UK University Expels, Set To Deport Many Nigerian Students Over Unpaid Fees

NIGERIAN students at Teesside University in the United Kingdom have been told to quit the school and return to Nigeria over unpaid fees.

According to BBC, Teesside University said the move was in line with the UK’s immigration regulations.

“Teesside University is proud to be a global institution with a diverse student population but is also very aware of its visa issuance and compliance obligations.

“These strict external regulations ensure that the university fully supports a robust immigration system and are outside of the university’s control,” BBC said, quoting a university spokesperson.

The university said it had “no choice” as failure to pay was a breach of visa sponsorship rules. It said it had made every effort to help the affected students, including with bespoke payment plans.

Meanwhile, many students who protested outside the campus on Tuesday accused the university of being “heartless” and unfair.

Adenike Ibrahim told the BBC she was close to handing in her dissertation when she was kicked off her course because she could not make a payment.

Despite having now paid her fees in full, she will have to leave the UK with her young son and cannot re-enrol.

“I did default [on payments], but I’d already paid 90 per cent of my tuition fees, and I went to all my classes,” she told the broadcaster. “I called them and asked to reach an agreement, but they do not care what happens to their students.”

Esther Obigwe said she repeatedly tried to speak to the university about her financial struggles but received no response, until she too was blocked from her studies and received notice to leave the country.

“I attended all of my classes and seminars, I’m a hell of an active student,” she said.

“It is disheartening, I am now on antidepressants and being here alone, I have nobody to talk to.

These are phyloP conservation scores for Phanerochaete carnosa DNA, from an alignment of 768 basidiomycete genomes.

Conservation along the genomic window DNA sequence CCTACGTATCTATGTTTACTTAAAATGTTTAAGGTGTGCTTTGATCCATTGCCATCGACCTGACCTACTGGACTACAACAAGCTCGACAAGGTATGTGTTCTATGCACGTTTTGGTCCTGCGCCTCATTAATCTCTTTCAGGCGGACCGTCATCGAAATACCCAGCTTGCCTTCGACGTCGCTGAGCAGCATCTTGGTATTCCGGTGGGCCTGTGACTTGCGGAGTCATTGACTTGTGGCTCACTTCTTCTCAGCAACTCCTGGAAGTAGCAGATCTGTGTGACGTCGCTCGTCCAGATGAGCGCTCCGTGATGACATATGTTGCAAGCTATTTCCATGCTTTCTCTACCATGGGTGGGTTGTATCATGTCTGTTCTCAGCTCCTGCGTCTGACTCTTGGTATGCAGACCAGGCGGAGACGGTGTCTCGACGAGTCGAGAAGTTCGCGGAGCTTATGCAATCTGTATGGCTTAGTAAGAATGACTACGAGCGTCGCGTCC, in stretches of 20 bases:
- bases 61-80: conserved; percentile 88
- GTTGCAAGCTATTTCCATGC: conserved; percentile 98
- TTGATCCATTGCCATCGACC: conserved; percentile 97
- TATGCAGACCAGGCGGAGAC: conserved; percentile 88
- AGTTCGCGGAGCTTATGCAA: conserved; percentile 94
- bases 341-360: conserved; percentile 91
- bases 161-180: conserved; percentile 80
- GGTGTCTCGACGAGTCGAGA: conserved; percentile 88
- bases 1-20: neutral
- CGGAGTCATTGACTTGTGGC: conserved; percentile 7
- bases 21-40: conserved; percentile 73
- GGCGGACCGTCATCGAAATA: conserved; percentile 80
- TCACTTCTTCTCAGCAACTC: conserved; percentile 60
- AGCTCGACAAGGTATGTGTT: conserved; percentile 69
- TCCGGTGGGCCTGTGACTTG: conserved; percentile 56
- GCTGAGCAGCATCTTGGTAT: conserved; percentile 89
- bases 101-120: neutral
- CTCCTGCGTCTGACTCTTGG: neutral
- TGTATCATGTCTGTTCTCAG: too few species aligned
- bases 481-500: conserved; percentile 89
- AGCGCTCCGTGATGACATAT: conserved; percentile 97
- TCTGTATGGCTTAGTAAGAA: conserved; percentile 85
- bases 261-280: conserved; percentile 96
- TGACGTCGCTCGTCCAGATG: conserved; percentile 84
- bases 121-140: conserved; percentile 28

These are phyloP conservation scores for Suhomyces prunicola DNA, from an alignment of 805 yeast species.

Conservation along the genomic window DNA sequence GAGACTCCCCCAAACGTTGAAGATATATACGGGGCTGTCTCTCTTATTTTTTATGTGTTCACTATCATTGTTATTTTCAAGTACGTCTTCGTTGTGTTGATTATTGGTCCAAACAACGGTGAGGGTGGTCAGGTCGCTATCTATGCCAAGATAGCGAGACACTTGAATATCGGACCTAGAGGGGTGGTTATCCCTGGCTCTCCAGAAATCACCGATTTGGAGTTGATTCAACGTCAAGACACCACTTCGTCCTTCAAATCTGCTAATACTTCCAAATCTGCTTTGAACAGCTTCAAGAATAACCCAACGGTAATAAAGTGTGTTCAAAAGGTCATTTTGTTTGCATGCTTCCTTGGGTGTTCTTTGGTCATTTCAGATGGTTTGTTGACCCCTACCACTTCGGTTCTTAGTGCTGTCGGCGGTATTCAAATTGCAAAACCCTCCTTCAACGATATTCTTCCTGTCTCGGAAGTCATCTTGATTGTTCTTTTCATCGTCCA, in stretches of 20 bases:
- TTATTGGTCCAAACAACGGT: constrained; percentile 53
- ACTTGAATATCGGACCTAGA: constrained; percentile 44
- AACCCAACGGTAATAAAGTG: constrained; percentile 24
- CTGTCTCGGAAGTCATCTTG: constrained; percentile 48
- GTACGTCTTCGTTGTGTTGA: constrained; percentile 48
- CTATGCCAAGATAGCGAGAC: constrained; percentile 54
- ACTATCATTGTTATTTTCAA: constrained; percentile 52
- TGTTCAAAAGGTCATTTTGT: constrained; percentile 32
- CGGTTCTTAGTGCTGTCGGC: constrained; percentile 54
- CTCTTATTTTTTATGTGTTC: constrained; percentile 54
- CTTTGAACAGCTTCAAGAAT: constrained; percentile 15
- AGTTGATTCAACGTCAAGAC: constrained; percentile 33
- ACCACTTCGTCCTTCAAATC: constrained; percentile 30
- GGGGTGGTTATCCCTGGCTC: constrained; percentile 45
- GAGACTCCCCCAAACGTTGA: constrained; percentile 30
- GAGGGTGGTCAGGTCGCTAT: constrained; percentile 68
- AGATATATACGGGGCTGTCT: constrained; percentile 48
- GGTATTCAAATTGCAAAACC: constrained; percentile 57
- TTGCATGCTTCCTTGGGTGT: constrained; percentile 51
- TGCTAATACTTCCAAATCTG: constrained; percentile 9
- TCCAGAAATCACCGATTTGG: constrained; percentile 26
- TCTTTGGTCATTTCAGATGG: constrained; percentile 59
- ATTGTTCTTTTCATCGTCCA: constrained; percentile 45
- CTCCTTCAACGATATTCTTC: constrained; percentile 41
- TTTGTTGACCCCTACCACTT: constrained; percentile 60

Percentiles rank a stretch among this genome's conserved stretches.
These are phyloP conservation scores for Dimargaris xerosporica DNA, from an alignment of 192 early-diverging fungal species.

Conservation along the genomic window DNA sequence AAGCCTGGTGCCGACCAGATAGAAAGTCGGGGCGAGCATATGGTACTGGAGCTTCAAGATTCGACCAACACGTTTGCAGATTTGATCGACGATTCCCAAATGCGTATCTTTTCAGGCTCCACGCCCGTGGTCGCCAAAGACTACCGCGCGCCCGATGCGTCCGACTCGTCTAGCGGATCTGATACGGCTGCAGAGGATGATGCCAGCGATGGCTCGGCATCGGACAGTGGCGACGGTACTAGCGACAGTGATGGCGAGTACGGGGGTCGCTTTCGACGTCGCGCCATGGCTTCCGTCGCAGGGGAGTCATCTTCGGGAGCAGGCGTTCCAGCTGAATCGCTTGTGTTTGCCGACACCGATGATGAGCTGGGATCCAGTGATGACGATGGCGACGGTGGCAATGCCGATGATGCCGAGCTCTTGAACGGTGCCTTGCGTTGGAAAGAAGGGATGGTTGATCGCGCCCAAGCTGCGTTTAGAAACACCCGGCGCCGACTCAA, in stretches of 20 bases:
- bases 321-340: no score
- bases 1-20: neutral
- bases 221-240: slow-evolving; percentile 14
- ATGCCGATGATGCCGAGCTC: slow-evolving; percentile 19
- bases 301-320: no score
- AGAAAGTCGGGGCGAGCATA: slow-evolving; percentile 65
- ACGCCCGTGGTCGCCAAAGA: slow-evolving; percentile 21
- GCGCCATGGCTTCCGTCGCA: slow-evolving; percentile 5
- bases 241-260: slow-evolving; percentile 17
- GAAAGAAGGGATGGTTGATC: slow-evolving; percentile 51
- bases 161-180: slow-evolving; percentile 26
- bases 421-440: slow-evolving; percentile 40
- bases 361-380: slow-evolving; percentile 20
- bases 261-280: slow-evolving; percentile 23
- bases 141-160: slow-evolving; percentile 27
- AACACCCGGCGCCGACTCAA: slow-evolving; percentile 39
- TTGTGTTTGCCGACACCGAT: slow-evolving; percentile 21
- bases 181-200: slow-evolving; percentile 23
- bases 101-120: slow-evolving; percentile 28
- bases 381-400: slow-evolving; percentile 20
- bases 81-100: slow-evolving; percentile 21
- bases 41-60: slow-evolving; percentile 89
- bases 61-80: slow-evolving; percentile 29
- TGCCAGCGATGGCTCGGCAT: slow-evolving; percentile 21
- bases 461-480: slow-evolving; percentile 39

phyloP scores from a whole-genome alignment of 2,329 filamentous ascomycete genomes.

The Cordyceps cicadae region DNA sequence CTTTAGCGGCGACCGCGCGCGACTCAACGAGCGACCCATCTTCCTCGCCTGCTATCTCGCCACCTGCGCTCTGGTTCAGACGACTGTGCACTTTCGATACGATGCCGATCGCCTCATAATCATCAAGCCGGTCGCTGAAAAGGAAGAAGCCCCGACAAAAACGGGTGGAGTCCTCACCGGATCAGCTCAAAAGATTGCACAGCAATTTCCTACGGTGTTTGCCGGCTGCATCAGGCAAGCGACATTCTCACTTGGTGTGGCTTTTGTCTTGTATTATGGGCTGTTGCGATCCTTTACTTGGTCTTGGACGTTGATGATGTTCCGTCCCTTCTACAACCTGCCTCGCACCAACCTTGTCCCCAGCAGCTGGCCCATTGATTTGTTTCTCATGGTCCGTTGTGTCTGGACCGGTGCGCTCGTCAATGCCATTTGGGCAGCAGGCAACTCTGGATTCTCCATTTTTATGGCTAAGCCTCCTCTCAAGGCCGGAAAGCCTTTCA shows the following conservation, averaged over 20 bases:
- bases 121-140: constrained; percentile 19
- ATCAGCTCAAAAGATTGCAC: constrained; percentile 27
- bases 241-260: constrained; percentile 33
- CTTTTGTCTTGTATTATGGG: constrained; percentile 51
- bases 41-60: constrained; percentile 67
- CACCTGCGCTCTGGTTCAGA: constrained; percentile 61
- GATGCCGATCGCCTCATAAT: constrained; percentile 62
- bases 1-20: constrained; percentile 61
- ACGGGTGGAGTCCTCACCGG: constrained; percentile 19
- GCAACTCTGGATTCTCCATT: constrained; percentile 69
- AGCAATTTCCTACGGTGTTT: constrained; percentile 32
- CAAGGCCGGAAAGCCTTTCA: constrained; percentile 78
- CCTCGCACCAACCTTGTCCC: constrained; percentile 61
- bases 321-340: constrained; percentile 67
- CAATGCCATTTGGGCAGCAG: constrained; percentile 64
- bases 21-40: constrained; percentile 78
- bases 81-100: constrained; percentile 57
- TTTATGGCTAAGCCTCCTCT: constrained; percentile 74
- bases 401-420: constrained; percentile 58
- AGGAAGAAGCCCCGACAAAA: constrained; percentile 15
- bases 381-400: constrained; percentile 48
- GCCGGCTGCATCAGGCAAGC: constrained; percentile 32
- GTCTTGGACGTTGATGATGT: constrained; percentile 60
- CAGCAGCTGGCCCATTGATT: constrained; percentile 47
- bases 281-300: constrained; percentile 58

“For over two months, I’ve barely eaten or slept and I don’t understand why this is being meted at us, we didn’t do anything wrong.”
She added that most of the students had “spent a lot of money to be here”.

Jude Salubi, who was studying to be a social worker, was midway through a placement when he was told his access to the university was suspended and he would have to leave the country.

Prior to that, he travelled from Teesside to Liverpool each weekend to work 18 hours in an attempt to pay off the outstanding fees.
“As of now I have paid £14,000 and have a balance of £14,000,” he said.

“I am willing to come to an agreement as to how I will make this payment, but I need guarantees that I will be re enrolled into school and my visa restored.”

Reacting to the development, the Home Office said the decision to offer or withdraw visa sponsorship rested with the sponsoring institution.

It said that when a visa was shortened or cancelled, individuals should “take steps to regularise their stay or make arrangements to leave the UK.”

In a letter, the Home Office told the students they had no right to appeal.

As of the time filing the report, the Nigerian Government under President Bola Tinubu is yet to response to the students’ ordeal in the UK.

This development comes amid Nigeria’s foreign exchange crisis and soaring inflation, which surged 33.69 per cent in April.

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